Most politicians end up moving to DC and becoming a lobbyist after they leave office, but former U.S. Senator Scott Brown seems to be doing it differently - moving to New Hampshire to run as their U.S. Senator and playing for a rock band.
Click here or on the image on the right to see him playing with Cheap Trick again.
The Boston Globe reports that he has ended his contract with Fox News which increases the speculation he will run for the U.S. Senate again - this time from New Hampshire.
A spokeswoman for the network said in December that if Brown authorized an exploratory committee to be formed, his on-air agreement would be terminated.
Brown will now be free to take on the NH Democratic incumbent Senator Jeanne Shaheen.
Read the story in Boston Magazine here.
Charter fishermen on Cape Cod are expressing great concern about a proposed regulation's effect on cod fishing tours. Stellwagen Bank Charter Boat Association president Charlie Wade said the regulations could close a 73-square-mile area of the ocean to the hook-and-line ground fishing that “defines this area”.
The association is a made up of Massachusetts USCG Licensed Captains and Mates operating on Stellwagen Bank and the Western gulf of Maine.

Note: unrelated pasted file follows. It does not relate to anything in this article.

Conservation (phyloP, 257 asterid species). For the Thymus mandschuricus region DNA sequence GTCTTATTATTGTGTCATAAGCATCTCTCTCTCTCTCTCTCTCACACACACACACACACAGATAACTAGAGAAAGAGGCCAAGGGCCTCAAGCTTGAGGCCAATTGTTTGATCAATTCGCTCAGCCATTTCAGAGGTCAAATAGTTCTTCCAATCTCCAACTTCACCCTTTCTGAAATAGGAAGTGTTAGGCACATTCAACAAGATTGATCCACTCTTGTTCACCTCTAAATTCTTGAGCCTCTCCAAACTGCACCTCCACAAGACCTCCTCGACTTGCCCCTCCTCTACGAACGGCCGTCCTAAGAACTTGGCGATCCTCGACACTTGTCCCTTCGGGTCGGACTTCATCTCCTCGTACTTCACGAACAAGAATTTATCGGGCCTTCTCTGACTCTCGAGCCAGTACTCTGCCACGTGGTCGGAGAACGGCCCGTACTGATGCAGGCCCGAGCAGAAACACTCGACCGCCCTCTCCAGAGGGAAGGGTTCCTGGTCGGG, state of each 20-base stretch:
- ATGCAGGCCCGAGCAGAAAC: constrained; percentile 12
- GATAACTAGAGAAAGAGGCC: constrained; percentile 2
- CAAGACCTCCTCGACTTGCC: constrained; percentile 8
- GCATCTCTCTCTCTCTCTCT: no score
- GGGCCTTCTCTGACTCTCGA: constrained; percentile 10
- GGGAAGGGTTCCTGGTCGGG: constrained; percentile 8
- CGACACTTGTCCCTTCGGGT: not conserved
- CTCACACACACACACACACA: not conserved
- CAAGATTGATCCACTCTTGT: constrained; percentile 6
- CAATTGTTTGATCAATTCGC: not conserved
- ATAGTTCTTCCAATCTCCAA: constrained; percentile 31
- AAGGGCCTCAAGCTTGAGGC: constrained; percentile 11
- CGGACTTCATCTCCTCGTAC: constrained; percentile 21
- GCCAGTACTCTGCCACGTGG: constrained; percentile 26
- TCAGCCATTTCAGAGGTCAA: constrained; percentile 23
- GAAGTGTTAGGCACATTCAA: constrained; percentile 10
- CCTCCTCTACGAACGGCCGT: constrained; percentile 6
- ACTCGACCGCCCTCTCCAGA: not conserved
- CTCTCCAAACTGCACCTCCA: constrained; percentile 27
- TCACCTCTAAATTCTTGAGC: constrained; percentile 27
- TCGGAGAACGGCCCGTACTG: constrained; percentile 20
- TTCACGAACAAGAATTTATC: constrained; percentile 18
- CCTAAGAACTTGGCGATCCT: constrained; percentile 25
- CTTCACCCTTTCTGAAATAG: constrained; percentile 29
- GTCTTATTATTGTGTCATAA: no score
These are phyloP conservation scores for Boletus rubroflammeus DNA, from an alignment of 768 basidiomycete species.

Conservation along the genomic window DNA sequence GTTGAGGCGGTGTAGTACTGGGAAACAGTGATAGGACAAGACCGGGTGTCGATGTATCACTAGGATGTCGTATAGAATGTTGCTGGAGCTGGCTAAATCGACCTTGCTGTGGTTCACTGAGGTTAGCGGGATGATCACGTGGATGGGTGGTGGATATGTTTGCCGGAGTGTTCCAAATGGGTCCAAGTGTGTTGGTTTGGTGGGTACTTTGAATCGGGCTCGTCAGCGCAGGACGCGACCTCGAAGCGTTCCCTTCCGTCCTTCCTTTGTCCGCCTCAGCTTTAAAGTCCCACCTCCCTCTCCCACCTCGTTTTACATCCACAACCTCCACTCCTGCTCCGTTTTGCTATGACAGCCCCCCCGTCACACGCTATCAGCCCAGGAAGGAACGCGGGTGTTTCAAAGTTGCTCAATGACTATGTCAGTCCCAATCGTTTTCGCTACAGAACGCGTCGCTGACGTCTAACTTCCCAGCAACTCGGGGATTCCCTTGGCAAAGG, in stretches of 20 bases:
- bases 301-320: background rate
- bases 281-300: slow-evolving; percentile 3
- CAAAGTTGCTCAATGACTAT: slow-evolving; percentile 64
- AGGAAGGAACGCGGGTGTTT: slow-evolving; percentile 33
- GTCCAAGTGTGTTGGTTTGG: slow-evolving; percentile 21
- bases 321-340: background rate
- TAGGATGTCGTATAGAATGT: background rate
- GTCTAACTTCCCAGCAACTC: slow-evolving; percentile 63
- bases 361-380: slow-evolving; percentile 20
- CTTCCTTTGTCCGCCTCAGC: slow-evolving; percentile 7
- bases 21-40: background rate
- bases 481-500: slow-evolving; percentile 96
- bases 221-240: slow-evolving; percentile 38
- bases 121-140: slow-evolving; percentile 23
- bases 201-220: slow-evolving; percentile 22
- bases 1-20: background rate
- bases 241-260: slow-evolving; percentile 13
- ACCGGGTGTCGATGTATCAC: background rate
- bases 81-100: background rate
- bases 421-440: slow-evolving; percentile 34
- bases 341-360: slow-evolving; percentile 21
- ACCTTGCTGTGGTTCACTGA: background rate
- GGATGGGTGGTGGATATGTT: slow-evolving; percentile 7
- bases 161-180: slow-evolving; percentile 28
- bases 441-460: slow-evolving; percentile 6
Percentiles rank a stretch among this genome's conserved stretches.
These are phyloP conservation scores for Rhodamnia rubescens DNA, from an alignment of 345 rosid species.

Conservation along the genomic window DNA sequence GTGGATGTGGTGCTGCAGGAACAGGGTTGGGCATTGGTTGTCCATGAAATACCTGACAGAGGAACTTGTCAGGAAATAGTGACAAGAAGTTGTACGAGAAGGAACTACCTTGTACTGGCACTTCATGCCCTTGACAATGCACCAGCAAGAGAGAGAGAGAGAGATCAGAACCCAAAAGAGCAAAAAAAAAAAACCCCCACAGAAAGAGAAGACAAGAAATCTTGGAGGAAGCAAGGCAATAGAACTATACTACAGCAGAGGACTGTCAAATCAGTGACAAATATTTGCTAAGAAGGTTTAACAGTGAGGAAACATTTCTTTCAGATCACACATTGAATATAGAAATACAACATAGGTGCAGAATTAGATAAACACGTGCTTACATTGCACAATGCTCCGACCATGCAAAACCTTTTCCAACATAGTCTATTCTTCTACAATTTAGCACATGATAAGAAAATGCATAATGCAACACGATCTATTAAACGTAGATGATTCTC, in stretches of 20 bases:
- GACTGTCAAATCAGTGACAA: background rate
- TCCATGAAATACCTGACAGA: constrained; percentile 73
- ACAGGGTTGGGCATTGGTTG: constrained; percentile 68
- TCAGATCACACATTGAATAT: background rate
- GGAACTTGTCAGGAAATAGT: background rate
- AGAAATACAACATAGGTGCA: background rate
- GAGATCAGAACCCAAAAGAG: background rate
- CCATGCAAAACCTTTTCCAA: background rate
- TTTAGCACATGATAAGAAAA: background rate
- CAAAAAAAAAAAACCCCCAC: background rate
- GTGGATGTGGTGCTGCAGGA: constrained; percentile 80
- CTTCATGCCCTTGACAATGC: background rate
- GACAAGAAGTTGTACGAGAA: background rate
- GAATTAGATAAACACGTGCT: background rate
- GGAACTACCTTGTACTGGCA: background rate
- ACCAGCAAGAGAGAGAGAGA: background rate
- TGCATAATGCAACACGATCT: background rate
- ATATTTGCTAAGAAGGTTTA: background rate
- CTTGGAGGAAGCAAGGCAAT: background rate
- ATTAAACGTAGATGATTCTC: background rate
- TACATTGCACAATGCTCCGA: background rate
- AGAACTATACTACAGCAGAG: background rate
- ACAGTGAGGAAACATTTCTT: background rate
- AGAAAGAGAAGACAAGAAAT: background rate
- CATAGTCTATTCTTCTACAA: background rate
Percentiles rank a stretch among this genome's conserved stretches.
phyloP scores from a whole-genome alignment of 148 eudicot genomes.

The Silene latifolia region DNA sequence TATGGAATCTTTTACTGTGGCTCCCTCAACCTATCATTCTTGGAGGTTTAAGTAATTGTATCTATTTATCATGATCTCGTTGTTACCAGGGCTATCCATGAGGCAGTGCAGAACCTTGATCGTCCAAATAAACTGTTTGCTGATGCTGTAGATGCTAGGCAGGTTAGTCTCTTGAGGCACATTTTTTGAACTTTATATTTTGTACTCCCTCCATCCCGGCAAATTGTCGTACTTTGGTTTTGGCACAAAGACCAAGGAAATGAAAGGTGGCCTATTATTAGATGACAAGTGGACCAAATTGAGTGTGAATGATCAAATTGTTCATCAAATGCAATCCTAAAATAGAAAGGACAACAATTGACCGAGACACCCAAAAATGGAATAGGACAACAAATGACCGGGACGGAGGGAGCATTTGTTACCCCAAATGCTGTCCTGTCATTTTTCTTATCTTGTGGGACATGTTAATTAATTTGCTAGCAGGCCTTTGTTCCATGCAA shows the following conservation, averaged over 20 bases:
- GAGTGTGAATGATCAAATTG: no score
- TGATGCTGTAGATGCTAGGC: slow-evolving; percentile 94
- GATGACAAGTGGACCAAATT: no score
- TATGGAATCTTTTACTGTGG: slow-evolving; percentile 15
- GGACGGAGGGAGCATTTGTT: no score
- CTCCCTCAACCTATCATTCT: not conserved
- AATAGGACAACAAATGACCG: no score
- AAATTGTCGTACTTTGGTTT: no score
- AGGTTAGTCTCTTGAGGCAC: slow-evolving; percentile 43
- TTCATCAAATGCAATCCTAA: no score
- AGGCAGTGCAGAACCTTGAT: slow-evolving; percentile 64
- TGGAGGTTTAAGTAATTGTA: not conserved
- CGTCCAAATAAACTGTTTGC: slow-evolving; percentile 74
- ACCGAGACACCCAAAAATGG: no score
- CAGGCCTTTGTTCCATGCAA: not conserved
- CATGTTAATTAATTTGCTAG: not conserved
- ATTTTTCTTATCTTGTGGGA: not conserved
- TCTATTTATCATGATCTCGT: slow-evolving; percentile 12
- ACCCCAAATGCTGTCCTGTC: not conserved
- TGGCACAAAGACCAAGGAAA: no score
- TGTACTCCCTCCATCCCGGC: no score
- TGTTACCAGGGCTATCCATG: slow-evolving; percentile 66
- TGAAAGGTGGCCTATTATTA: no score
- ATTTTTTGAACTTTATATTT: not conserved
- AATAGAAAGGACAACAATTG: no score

He added that closing the area is one option being considered by the New England Fishery Management Council.
Read the Boston Globe story here.
The Boston Globe's new owner and publisher, Red Sox tycoon John Henry, says he is selling the sprawling 16-acre newspaper's site on Morrissey Boulevard and will move the region's biggest daily newspaper to a smaller facility downtown. The newspaper was original there a half century ago.
Worth almost what he paid for The Globe
Henry paid $70 million for The Globe and the Worcester Telegram recently, and real estate brokers in Boston estimate the property is worth $68 million.
Henry told Boston Magazine that selling the Morrissey Boulevard site “will provide us with the ability to move into a smaller, more efficient and modern facility in the heart of the city. We believe that there is enough excess value there to fund very important investments in our long-term future, if the community supports development of the property".
This is a move made by several recently sold newspapers as their revenue falls and profits disappear, the land they sit on is more valuable than the newspaper itself.
The New York Times reported last December that the Washington Post, the Detroit Fee Press and the Detroit News as well as the Tribune Media Company's newspapers like the L.A. Times and the Chicago Tribune were putting their property on the block.
Cape Cod Times property worth over $2 million
We wonder when our local daily newspaper's new owners will put the Main Street Hyannis property on the market as well.
The sales price has never been revealed, but the Barnstable Assessor's website says it's worth between $2.5 and $3 million dollars.
Dow Jones got $82 million for the entire group that Cape Cod Times was in. I don't think the price was broken apart. Remember that they cut 17 positions there in November and dropped several features - you don't need as much room when you keep cutting the staff and content.